Both Alice and Bob have arrived at the same values.

There's an important note to mention: This algorithm gives you confidentiality (no one outside of participants knows the secret) and authenticity (you know the data is shared with your conversation partner) — but not integrity (Diffie–Hellman can't convince Alice that her conversation partner "is Bob").

In particular, an attacker in the middle (such as Alice or Bob's ISP) could pretend to be Alice when talking to Bob, and Bob when talking to Alice. The attacker can then seamlessly decrypt, re-encrypt, and forward messages while reading the cleartext (Man-in-the-middle attack).

So unless you're in a coffee shop and can visually verify that you're talking to whom you intend, Diffie–Hellman requires some additional elements to authenticate both sides of the connection.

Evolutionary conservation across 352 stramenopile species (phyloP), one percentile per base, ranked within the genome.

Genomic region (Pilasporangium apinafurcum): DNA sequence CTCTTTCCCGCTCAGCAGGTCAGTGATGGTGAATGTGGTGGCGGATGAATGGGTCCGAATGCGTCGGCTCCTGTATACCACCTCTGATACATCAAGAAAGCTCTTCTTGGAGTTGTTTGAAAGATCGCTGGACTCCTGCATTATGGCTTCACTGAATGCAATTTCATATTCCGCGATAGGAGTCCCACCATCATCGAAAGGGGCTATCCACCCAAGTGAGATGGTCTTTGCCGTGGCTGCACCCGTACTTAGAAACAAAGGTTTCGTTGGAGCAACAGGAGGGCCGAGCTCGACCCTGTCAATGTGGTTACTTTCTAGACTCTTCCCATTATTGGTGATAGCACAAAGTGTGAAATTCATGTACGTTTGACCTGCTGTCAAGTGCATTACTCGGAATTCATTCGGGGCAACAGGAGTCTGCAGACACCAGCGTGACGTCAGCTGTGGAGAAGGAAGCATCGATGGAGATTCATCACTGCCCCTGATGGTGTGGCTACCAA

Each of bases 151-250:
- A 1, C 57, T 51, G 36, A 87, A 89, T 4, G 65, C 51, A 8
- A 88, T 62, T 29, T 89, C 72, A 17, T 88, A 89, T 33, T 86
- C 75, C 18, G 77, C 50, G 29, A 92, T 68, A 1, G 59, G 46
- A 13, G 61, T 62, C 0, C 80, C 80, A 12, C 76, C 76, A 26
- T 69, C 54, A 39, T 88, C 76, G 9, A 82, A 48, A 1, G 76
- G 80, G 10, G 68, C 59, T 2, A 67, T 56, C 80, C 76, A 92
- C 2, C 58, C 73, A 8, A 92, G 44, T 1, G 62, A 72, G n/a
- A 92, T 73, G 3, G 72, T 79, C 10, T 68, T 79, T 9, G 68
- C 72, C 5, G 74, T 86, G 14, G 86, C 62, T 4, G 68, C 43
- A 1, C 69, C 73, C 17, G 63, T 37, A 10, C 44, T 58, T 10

Learn more about Diffie–Hellman key exchange algorithm.

Implementing the Diffie–Hellman Algorithm in Java

  • Alice starts the key exchange.

    Alice generates a random number and keeps it in memory (or somewhere) for later use. Using this random number, a shared key is created that can be transmitted over the public channel to Bob. This is not a secret!

BigInteger aliceRandomKey = createRandomKey();
BigInteger aliceSharedKey = G.modPow(aliceRandomKey, P);

  • Bob receives a request from Alice to exchange a key.

    When the request is received, Bob does the same process: He generates a random number, creates a shared key, and uses Alice's shared key to create a secret key. This secret key should not be transmitted over the network and will be used to encrypt/decrypt further communications.